You might have a third party driver installed if you use a product like Paragon NTFS, which enables full write access to NTFS-formatted drives. These tools often install a kernel extension and an icon in System Preferences, usually at the bottom of the screen.
If you have any such system tools or third-party drivers installed, look for the tweak under System Preferences. There should be an option to “Check for Updates” or “Update Now.” You will likely need to authorize any changes using your admin password, then restart your Mac for changes to take effect.
How to Update Safari Extensions
If you have installed any Safari Extensions (like the Evernote Web Clipper or Grammarly) from the Safari Extension Gallery (macOS 10.13 or earlier) or the Mac App Store (macOS 10.14 or later), updates will be installed automatically.
If you’ve installed a Safari extension manually from another source, you’ll need to update it manually. To do this launch Safari, click “Safari” in the top-left corner of the screen followed by “Preferences.” If there are any updates available, they will appear in the lower-left corner of the window. Click “Update” next to each item as required.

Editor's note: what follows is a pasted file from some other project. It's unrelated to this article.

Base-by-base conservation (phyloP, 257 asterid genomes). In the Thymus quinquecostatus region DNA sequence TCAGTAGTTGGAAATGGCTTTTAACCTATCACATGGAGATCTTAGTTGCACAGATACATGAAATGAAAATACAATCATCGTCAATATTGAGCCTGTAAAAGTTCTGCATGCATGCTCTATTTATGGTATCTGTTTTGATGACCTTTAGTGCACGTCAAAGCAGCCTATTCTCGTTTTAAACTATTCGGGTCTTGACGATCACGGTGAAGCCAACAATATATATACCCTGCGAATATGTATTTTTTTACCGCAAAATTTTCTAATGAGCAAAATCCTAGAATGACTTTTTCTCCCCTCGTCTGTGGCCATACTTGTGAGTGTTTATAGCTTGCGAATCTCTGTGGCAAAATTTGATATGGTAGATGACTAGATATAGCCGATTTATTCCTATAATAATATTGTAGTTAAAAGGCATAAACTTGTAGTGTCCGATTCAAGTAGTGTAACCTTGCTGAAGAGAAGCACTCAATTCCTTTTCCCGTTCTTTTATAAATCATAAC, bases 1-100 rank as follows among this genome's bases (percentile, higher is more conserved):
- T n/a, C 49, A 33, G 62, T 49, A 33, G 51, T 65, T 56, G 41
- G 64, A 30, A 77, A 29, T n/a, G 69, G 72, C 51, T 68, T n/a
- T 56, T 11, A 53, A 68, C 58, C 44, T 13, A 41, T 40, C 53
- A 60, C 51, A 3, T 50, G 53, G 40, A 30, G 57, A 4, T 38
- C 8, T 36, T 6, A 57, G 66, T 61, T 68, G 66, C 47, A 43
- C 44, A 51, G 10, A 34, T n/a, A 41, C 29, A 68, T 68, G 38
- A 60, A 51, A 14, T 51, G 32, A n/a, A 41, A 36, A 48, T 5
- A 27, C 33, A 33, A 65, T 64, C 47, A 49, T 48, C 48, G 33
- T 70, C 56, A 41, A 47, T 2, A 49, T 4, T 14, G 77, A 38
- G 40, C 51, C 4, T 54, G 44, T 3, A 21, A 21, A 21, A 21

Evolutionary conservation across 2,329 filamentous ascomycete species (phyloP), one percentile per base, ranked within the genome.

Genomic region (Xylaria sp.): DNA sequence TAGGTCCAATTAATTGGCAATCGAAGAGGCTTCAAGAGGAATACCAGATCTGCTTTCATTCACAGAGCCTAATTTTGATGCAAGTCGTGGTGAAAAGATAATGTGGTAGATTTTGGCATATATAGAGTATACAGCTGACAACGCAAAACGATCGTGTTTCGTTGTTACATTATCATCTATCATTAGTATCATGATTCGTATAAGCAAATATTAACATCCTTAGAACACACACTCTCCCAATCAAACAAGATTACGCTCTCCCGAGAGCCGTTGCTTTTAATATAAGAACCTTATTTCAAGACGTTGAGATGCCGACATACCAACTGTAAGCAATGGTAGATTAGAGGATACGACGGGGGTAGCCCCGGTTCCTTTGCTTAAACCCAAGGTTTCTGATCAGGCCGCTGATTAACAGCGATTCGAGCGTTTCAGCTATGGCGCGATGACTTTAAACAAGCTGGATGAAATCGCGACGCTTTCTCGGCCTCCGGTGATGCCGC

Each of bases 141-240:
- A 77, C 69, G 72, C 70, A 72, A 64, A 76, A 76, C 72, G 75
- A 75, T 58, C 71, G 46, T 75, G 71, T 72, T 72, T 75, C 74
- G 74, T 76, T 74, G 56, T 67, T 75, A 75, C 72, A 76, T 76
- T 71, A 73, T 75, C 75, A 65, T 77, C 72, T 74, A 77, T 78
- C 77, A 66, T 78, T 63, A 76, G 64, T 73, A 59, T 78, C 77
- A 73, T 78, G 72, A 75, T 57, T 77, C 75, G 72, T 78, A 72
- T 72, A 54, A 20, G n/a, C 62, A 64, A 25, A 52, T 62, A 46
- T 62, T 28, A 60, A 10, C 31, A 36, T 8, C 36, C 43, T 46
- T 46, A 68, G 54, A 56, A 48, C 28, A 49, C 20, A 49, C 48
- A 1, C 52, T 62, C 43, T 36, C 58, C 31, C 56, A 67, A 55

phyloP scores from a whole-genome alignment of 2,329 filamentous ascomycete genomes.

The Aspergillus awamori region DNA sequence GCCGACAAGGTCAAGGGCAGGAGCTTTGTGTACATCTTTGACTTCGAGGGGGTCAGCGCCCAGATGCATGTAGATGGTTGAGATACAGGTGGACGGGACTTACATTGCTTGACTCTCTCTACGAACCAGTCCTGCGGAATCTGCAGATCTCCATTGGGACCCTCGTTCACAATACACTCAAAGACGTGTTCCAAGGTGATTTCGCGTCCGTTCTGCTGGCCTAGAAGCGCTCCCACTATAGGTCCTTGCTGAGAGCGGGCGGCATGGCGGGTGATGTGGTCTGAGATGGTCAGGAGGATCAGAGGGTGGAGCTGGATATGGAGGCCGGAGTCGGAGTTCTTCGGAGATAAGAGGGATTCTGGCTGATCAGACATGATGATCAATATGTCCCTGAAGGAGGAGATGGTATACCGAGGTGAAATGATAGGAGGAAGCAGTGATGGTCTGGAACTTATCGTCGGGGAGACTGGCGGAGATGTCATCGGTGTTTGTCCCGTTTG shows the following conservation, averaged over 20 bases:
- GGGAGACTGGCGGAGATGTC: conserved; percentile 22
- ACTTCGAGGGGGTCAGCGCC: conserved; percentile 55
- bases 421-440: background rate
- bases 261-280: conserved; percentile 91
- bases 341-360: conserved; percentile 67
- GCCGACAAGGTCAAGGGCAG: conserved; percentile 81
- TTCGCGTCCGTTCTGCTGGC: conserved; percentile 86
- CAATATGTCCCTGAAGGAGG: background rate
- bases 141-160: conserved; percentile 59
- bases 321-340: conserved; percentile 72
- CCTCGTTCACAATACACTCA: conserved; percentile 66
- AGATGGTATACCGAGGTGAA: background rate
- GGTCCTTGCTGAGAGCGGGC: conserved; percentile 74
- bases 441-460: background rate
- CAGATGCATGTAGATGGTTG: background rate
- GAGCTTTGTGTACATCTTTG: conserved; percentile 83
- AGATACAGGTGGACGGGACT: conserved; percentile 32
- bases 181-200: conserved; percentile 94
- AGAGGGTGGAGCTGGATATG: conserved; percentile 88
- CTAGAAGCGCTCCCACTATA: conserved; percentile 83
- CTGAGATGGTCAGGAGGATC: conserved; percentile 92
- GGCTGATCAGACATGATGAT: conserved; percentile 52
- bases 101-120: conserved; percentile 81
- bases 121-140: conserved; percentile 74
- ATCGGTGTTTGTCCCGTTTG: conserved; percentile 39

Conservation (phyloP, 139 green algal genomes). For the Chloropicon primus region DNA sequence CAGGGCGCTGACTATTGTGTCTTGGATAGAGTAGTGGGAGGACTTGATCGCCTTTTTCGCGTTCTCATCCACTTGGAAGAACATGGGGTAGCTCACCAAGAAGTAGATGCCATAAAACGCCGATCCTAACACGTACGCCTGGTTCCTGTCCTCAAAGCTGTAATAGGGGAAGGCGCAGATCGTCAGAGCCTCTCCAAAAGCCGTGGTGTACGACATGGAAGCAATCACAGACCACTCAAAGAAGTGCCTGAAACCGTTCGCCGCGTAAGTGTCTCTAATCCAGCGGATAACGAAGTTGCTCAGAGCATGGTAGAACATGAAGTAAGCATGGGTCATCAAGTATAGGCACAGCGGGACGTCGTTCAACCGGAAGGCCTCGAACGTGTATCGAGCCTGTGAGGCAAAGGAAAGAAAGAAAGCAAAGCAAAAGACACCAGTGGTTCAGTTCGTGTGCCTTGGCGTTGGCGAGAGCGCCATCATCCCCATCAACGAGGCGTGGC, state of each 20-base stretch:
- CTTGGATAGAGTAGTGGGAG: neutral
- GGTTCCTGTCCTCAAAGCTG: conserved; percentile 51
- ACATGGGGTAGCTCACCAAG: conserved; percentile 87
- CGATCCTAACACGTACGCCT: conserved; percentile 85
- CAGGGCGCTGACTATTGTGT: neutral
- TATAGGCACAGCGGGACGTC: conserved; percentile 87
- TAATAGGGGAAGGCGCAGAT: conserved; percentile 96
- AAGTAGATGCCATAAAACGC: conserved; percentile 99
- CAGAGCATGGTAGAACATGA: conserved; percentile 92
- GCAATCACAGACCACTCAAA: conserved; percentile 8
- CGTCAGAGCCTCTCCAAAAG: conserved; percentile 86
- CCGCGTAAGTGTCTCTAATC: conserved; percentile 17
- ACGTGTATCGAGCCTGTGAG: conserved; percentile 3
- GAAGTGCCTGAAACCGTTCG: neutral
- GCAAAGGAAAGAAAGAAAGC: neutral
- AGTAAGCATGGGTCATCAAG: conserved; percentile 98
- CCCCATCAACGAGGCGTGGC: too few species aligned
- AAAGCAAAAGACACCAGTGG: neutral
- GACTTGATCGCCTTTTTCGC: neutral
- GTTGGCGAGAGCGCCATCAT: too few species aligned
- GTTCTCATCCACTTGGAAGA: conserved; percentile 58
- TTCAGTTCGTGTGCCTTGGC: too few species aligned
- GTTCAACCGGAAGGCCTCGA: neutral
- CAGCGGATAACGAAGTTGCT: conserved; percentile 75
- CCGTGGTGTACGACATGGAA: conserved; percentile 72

Outdated Safari extensions can put your Mac at risk. Make sure you disable any outdated extensions for which no updates exist. It’s safe to assume an extension is outdated if it is no longer being maintained—for example, if it has not received updates in over a year. You will find this information on the extension’s website. Disable an extension by unchecking the box next to it under Safari Preferences > Extensions.
Update Apps with Homebrew
Homebrew is a package distribution system for macOS that allows you to install apps via the command line (Terminal). Any apps you install via Homebrew can be updated with a single command. You’ll need to install the Homebrew version of the app for this to work.
First, you must install Homebrew on your Mac. You can then use Terminal to search for apps to install using the following command:
brew search office
This will search for any packages that match the search term “office.” You install any relevant packages you find using the following command:
brew cask install libreoffice
You can now run a single command to update apps installed via Homebrew:
brew cask upgrade
This won’t work for apps that have their own in-built updaters, like Google Chrome.